As for generative modeling, the focus of this paper, we consider the special case of GANs. Specifically we adopt the view that GANs are minimizing parametric adversarial divergences of the form . Such an objective can be seen as both our learning objective and evaluation metric. In other words, the task loss of a GAN is a parametric divergence. Similarly to the structured prediction community engineering structured losses, the GAN community has engineered architectures and formulations to induce properties of interest on the task loss. For instance, in the DCGAN (Radford et al., 2016), the discriminator has a convolutional architecture, which makes it potentially robust to small deformations that would not affect the visual quality of the samples significantly, while still making it able to detect blurry samples, which are some desirable properties for the final task of image generation.

The whole process of building task losses adapted to a final task is represented in Figure 4 of Appendix B.2.

3.2 The Choice of Task Loss is Crucial in High Dimensions

In this section we draw insights from the convergence results of Osokin et al. (2017) in structured prediction. They show in a specific setting that some “weaker” task losses can be easier to learn from than some stronger ones. This formal result parallels the intuition in generative modeling that learning with “weaker” divergences is easier (Arjovsky et al., 2017) and more intuitive (Liu et al., 2017) than stronger divergences.

Consider a strong structured loss, the 0-1 loss, defined as , and a weaker loss, the Hamming loss, defined as , when decomposes as binary variables . Weaker losses like the Hamming loss have more flexibility; since they tell us how close a prediction is to the ground truth, we can expect that fewer examples are needed to generalize well. In a non-parametric setting,777Details and limitations are in Appendix B.3. Osokin et al. (2017) derive a worst case sample complexity needed to obtain a fixed error . The sample complexity quantifies how fast the model minimizes the task loss. For the 0-1 loss, they get a sample complexity of which is exponential in the dimension of . However, for the Hamming loss, they get a much better sample complexity of which is polynomial in the number of dimensions, whenever certain constraints are imposed on the score function (see Osokin et al., 2017, section on exact calibration functions). Thus their results suggest that choosing the right structured loss, like the weaker Hamming loss, might make training exponentially faster.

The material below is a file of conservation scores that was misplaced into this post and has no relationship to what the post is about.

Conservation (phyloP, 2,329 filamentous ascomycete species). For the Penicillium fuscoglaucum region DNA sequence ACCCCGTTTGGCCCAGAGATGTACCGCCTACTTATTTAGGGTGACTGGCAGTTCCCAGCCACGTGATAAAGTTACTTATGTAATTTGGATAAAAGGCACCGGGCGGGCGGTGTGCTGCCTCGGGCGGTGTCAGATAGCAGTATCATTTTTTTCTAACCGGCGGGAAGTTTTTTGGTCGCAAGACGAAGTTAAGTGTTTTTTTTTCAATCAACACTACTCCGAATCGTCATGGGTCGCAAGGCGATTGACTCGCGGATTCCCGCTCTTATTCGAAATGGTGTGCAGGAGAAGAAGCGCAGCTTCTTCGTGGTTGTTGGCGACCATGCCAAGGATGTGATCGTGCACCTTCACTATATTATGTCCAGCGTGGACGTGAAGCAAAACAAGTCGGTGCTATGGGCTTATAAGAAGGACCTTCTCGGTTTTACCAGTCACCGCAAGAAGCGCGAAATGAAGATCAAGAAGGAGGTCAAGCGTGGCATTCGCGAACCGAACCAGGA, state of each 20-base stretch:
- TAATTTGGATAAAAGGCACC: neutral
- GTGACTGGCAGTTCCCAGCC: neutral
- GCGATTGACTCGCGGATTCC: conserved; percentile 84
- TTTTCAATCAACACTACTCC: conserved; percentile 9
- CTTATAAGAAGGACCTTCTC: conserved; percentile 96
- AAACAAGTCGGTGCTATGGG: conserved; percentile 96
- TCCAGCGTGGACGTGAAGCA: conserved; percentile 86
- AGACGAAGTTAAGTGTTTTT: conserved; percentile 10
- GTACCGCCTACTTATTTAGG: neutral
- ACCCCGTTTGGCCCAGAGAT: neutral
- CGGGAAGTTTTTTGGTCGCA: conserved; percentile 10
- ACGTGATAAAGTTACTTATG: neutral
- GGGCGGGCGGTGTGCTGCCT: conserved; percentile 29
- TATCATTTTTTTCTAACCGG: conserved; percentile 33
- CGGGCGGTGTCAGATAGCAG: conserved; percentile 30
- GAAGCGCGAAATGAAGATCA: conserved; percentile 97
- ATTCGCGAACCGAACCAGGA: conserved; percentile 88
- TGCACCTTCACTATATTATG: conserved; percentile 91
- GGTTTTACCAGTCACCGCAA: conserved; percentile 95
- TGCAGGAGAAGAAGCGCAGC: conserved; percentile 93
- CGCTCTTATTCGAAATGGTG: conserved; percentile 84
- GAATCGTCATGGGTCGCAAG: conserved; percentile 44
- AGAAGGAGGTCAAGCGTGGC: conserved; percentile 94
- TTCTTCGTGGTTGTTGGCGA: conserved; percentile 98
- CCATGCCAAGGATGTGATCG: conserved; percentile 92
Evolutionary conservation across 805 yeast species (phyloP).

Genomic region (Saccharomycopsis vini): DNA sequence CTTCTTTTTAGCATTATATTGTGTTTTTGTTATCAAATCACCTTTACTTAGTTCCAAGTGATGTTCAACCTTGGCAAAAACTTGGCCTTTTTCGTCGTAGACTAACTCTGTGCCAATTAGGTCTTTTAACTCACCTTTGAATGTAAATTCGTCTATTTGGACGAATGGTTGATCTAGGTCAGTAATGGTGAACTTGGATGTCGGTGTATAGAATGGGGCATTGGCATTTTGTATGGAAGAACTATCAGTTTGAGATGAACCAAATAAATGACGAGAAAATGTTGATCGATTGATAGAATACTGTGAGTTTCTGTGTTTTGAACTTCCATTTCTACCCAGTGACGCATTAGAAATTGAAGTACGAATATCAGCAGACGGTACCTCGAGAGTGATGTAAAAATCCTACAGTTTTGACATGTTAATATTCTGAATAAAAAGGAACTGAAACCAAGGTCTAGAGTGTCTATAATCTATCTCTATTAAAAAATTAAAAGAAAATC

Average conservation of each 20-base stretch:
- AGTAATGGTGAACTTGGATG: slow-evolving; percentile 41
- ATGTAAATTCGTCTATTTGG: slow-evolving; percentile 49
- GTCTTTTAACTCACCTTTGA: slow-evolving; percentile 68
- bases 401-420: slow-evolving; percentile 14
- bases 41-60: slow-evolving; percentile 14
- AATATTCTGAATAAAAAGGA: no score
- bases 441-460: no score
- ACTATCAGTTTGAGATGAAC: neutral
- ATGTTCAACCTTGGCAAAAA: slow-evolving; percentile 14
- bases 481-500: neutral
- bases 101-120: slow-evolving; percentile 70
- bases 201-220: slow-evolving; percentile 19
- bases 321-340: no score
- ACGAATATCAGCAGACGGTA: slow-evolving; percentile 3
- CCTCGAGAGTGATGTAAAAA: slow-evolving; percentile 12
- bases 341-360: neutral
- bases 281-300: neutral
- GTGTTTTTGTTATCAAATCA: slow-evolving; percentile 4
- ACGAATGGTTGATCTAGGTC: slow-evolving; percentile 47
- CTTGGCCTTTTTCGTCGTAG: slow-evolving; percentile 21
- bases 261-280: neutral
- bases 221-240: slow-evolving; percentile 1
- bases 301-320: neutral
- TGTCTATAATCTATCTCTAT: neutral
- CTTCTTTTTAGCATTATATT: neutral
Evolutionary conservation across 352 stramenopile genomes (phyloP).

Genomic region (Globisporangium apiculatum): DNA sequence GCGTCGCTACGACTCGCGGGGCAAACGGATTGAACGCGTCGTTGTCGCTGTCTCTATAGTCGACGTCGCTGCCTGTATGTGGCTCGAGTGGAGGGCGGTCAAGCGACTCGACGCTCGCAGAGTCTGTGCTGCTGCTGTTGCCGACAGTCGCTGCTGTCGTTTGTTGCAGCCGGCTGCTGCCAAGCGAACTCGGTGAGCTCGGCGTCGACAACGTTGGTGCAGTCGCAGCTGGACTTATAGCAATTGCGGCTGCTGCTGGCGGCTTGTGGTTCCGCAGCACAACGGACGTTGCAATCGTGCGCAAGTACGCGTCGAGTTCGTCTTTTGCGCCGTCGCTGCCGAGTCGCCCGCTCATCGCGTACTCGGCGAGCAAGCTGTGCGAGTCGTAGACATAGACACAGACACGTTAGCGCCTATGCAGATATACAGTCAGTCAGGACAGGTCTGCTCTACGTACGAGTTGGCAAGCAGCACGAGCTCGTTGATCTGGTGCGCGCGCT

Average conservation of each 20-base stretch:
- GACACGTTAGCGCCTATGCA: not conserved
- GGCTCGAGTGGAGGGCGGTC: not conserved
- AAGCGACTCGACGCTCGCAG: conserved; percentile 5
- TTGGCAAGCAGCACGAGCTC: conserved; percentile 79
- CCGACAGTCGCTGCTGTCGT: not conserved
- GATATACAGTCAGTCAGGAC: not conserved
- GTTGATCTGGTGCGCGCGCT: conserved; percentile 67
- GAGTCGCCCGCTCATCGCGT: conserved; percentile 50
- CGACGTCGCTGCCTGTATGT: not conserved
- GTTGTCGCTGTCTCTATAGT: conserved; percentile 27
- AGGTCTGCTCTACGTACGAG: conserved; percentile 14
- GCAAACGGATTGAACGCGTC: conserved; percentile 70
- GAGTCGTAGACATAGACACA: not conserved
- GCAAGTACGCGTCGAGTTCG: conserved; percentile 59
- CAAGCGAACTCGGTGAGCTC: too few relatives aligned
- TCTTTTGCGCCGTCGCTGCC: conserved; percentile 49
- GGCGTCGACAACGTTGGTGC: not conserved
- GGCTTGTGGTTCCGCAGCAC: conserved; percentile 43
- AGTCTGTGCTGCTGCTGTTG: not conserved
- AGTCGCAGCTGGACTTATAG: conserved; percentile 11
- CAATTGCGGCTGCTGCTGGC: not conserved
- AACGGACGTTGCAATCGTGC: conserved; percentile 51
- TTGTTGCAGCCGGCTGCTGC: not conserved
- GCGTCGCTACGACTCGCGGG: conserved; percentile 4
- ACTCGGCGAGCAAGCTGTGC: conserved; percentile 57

Under the framework of statistical decision theory (details in Section B.1 of Appendix), their results can be related to analogous results in generative modeling (Arjovsky et al., 2017; Liu et al., 2017) showing that it can be easier to learn with weaker divergences than with stronger ones. In particular, one of their arguments is that distributions with disjoint support can be compared in weaker topologies like the the one induced by the Wasserstein but not in stronger ones like the the one induced by the Jensen-Shannon.

4 Advantages of Parametric Adversarial Divergences

In this section, we show that parametric adversarial divergences have many desirable properties which make them more appropriate for generative modeling in high dimensions, by comparing them to traditional divergences in terms of sample complexity, computational cost (Section 4.1), and ability to integrate criteria related to the final task (Section 4.2). We refer the reader to the Appendix for further highlights regarding differing properties of divergences. In particular we discuss shortcomings of the KL-divergence and of common workarounds in Appendix C.2. Optimization and stability issues are discussed in Appendix C.3. The fact that the parametric adversarial divergence formulation only requires the ability to sample from the generative model, and provides useful learning signal even when their nonparametric counterparts are not well-defined, is discussed in Appendix C.4.

Divergence Sample Complexity Computation Can Integrate Final Task? f-Div (explicit model) Monte-Carlo, No f-Div (implicit model) N/A N/A N/A Nonparametric Wasserstein Sinkhorn, in base distance MMD analytic, in kernel Parametric Adversarial SGD in discriminator Parametric Wasserstein SGD in discriminator & base distance